Frappé or Niu? Reconciling multicultural origins in Samoan Language Week

As we come to the end of 2015’s Samoan Language Week (O le Vaiaso o le Gagana Samoa) in New Zealand, I have to acknowledge a shadow that’s been dogging me all week. Thirsty-Sub01

I write for my university’s blog, an informal canvas for “our students, their voices”, so why didn’t I write about Samoan Language Week?

First and simply, we lost track of dates and didn’t realise until days before it started. Secondly, I did write something – a few things, but couldn’t publish them without a lot of thought.

It’s almost impossible to write about language without also talking about culture. And culture is one of those subjects I’m almost exhausted of discussing.

I’m tired because one constant of my life (and I imagine, for most people) is being asked, sometimes demanded, to pin down my place: draw my line in the sand and pick a side. Stand on a podium or at the foot of an altar and declare allegiance to one camp.

Well, I’ve done all of that. I’ve picked my side. I know what I stand for. I’ve said my piece, but I’ll do it again for the record.

Culture is all about how we live. Language is about how we communicate: how we speak, what we say, when and how we move, if and what we read or write. Language is a reflection of our culture. The root of words reflects the way we understand the world and our relationship with it. The word ‘life’ in Samoan is the same word for ‘water’: ‘vai’. The Samoan word for ‘Earth’ is ‘Lalolagi’, which means beneath Heaven.

One of the things I love about Samoan language is its power with proverbs. Proverbs capture the wisdom of experience learned and passed through generations – every culture has them.

There are two forms of Samoan: the formal tongue spoken at official delegations employing a lot of poetry and allegory, and the informal everyday ‘dialect’ spoken when everyone is wondering if dinner’s ready.

I am fluent in neither. I did not grow up in a Filipino or Samoan-speaking household. You’re more likely to hear me speak Samoan when I’m with children whose vocabulary is also growing. I can’t cite any Samoan proverbs without looking them up. Truthfully, my favourite Samoan phrases are things like “Ua vela le mea’ai” which means “the food is cooked” or “Malo le soifua!” translating loosely to “may your life be blessed.”

I was raised in a multicultural household. My parents come from different countries. English was the language that brought them together; faith, love and critical debate was the culture that kept them together. My parents complement each other pretty well: “Once more unto the breach!” / “But make sure you come back alive.”

I’ll never apologise for being raised in a family that loves fiercely, stood strong against doubt and criticism, and continues reconciling this intersection of communities together. We go to bed warm, fed, safe, and grateful for it. It’s a lot more than some families have.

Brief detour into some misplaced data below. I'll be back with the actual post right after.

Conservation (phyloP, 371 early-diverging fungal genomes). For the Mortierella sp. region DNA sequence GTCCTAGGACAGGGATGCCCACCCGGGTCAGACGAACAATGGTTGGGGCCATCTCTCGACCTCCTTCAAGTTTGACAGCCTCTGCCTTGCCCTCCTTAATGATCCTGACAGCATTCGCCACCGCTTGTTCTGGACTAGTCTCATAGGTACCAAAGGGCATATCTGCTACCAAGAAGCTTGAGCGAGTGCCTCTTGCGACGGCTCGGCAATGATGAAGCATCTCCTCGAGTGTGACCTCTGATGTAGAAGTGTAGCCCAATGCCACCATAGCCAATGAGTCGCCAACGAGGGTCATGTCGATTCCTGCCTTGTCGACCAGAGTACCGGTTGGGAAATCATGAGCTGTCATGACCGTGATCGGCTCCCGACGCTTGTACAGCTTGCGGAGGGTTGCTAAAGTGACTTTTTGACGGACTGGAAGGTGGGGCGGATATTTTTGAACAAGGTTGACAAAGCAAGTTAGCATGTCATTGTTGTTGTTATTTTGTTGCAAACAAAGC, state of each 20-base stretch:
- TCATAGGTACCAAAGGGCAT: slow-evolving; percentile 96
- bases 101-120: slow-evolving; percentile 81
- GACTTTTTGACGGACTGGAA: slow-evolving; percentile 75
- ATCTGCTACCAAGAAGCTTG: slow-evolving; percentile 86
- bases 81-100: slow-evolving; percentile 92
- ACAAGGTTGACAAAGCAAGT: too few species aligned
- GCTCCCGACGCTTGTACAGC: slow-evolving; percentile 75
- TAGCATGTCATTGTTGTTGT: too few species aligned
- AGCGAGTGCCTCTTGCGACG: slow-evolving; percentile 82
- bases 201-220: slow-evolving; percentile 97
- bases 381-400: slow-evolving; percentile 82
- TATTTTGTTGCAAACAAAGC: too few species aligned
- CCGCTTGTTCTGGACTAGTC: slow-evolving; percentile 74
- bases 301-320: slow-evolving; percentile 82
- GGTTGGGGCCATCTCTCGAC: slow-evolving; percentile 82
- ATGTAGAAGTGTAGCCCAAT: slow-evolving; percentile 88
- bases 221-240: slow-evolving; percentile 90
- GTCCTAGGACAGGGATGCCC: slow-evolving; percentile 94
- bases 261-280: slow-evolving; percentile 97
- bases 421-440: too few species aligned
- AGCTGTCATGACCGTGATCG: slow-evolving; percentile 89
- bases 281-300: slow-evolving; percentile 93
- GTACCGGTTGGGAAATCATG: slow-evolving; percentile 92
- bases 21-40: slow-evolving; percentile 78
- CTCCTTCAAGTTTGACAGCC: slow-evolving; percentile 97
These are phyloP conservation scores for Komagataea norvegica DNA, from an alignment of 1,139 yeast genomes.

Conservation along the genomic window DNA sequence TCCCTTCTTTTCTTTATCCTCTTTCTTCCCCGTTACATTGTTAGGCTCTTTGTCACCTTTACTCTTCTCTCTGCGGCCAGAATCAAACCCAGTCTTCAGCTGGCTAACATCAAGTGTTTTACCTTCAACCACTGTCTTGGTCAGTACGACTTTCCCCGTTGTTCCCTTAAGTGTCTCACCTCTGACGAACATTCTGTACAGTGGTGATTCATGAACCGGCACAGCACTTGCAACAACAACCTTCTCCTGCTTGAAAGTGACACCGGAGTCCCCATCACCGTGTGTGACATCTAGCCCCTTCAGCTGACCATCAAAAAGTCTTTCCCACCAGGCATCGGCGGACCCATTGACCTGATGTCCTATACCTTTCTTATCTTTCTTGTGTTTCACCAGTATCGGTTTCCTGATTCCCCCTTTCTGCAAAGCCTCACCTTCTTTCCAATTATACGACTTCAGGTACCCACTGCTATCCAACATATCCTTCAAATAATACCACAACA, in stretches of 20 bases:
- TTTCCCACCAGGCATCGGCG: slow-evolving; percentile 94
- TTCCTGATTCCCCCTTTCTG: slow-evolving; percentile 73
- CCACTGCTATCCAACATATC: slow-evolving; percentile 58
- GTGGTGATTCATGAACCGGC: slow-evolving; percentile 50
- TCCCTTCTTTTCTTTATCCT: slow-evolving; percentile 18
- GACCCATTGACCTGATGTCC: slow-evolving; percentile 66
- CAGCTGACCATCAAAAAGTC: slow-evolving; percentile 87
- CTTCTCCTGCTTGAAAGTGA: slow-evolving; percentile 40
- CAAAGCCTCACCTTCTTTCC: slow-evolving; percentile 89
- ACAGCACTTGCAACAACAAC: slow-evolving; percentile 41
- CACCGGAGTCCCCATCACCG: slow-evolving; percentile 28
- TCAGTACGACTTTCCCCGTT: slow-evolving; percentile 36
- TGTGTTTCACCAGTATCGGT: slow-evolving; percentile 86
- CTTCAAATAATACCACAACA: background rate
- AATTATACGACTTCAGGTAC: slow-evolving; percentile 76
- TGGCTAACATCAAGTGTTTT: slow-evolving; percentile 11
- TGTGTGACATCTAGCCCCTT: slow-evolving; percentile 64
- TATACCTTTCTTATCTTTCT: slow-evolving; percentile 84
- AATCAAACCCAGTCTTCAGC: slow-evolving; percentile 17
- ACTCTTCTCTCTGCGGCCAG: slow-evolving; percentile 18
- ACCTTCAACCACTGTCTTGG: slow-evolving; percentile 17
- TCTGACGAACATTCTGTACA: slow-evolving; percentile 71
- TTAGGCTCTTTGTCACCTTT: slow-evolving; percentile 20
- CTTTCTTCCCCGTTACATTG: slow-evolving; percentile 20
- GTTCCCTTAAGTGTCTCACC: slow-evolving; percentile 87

Recently, one of my lecturers prompted me to realise how often we assess and define each other by what we lack. We’re all ‘poor’ in some way. Whether it’s poor for family, friends, money, education, or language. This is problematic because if you place the most importance on what people are lacking, the boundaries that divide us, how completely they fulfil a definition, then we ignore what that person does have. While we’re all poor for one thing or another, we’re usually rich for something else.

I don’t apologise for not knowing the Samoan language, all its rites or customs (yet) because, for me, the essence of the culture boils down to three things: love (alofa), respect (fa’aaloalo) and forgiveness (fa’amagalo).

I think Lydia Schmidt summed it up well when she said being Samoan is not about ticking criteria on a list, but holding love for the culture in your heart. How you express it will be different for every person. While we are loving and looking after one another with compassion, while we are treating each other with courtesy and respect, while we are keeping ourselves and each other accountable from harm, we’re doing all right.

But I don’t think those are uniquely Samoan qualities. And it’s fine if you don’t agree with me. People measure success in different ways, and that’s all right. But it’s important not to judge each other for it. If you’re going to call me an “afakasi fia palagi” [1] and say I’m failing to be a “keige Samoa” [2] I’ll have to point to those three tenets above and ask you where ‘prescriptive and judgmental’ truly fit in a modern fa’aSamoa.

Samoan language, culture and tradition don’t exist in a bubble frozen in time or by just one definition: we are living, thriving and growing. Investing in our language means bringing the best of the past into new and exciting directions of our future legacy. So, thank you to the speakers who continue encouraging us, who share their knowledge and love of the culture with those of us who want to learn. I hope I can do the same for others one day.

My language and culture are Samoan… and Filipino, Australian and Canadian. My camp is the world. My people are the human race. We’re more than what we each say we are, we’re more than any one label and what it means to be Samoan will continue evolving with our language and culture, because change is the only constant.

Fa’afetai lava mo le fa’aaloalo ma malo fo’i le onosa’i.

[1] Afakasi (afatasi) fia palagi: Half-caste who wants to be Caucasian

[2] Keige (teine) Samoa: Samoan girl